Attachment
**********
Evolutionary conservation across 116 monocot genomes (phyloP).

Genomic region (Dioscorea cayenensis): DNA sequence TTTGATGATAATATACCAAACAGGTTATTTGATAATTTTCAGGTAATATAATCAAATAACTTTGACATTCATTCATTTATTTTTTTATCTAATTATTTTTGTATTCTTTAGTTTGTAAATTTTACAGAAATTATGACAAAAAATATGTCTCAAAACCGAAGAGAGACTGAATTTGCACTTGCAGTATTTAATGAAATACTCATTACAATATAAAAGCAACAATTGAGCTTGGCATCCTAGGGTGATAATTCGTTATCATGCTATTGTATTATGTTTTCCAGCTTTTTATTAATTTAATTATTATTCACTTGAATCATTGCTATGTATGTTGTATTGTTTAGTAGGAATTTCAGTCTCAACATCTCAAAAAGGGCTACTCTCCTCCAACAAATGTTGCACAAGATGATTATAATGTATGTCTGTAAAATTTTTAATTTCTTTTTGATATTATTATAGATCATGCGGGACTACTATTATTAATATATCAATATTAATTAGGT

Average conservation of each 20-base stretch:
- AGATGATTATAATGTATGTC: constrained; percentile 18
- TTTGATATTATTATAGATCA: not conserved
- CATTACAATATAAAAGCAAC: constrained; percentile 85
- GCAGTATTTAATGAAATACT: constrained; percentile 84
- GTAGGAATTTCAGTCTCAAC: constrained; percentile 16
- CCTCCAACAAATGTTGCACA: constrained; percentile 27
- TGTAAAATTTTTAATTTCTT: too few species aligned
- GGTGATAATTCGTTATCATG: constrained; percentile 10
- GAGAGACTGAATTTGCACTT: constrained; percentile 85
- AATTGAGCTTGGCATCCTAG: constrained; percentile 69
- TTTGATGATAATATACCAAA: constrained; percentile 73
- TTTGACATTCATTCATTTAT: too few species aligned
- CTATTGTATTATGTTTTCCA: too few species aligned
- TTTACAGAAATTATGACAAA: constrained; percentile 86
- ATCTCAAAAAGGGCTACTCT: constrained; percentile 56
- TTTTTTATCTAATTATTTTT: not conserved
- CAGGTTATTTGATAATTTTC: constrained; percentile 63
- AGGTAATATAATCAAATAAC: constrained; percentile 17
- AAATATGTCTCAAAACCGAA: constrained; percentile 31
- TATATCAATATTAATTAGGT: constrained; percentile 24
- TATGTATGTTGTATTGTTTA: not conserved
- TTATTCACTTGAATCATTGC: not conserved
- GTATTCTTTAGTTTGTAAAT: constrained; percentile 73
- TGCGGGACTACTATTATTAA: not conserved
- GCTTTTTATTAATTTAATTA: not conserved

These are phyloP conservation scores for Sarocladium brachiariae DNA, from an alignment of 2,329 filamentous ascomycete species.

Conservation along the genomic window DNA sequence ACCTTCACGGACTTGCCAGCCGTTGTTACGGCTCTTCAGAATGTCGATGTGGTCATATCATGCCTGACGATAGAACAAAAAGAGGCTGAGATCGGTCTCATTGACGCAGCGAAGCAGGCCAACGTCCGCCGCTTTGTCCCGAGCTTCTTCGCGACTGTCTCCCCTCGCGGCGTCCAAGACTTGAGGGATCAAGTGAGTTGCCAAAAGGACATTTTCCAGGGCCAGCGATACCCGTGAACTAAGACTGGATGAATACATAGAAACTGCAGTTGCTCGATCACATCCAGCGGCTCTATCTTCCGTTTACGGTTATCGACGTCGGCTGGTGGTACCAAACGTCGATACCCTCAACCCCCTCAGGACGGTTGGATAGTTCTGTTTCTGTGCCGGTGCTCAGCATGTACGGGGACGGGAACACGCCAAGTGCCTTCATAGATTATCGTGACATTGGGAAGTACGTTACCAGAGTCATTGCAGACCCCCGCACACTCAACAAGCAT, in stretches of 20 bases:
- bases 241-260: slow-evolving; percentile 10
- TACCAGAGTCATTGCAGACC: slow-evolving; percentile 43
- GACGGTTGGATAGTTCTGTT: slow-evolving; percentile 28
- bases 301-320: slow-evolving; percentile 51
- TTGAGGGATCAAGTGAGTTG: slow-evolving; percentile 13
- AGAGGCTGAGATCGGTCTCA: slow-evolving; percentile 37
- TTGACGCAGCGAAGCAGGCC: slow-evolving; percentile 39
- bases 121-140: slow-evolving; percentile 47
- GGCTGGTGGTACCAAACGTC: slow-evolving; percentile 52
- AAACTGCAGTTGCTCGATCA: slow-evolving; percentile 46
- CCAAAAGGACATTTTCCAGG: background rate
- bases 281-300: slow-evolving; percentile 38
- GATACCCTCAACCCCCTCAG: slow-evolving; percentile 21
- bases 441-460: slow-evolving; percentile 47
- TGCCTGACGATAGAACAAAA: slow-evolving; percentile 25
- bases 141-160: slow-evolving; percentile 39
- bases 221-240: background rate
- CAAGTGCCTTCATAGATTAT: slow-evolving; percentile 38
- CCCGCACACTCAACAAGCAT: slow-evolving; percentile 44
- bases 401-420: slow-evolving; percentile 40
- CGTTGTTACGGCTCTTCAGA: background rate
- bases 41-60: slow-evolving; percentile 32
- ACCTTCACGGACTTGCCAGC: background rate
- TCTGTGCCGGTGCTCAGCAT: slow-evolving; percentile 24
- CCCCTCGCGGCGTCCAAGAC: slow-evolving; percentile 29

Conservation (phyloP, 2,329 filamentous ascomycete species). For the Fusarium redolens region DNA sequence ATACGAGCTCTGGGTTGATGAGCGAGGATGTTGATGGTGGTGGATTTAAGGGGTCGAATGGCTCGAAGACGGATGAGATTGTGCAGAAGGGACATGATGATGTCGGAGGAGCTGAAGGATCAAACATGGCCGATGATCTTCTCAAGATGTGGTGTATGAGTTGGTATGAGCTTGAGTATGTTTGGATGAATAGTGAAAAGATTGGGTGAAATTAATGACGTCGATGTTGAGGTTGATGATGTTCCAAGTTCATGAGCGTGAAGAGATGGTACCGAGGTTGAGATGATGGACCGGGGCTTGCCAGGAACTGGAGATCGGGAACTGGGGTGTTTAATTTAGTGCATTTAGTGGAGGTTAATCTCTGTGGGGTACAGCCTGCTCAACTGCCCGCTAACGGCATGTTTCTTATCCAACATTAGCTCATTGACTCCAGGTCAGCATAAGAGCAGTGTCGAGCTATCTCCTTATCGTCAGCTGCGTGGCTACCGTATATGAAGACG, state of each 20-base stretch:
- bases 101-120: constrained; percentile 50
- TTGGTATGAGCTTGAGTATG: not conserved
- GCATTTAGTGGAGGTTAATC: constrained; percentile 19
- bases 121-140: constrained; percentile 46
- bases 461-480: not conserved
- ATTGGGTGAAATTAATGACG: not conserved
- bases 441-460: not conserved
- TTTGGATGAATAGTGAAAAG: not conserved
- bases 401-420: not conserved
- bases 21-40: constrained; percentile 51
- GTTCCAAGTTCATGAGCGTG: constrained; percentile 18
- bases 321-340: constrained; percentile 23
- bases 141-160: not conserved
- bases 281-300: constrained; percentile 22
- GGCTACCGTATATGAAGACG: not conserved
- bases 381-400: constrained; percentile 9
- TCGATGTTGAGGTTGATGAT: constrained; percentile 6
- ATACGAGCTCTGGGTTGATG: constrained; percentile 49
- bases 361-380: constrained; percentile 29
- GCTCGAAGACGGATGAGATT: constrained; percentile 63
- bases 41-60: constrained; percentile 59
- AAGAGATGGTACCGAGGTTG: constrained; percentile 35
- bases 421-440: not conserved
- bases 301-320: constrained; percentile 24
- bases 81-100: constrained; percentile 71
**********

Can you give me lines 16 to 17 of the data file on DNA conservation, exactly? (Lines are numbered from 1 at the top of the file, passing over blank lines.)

- CTATTGTATTATGTTTTCCA: too few species aligned
- TTTACAGAAATTATGACAAA: constrained; percentile 86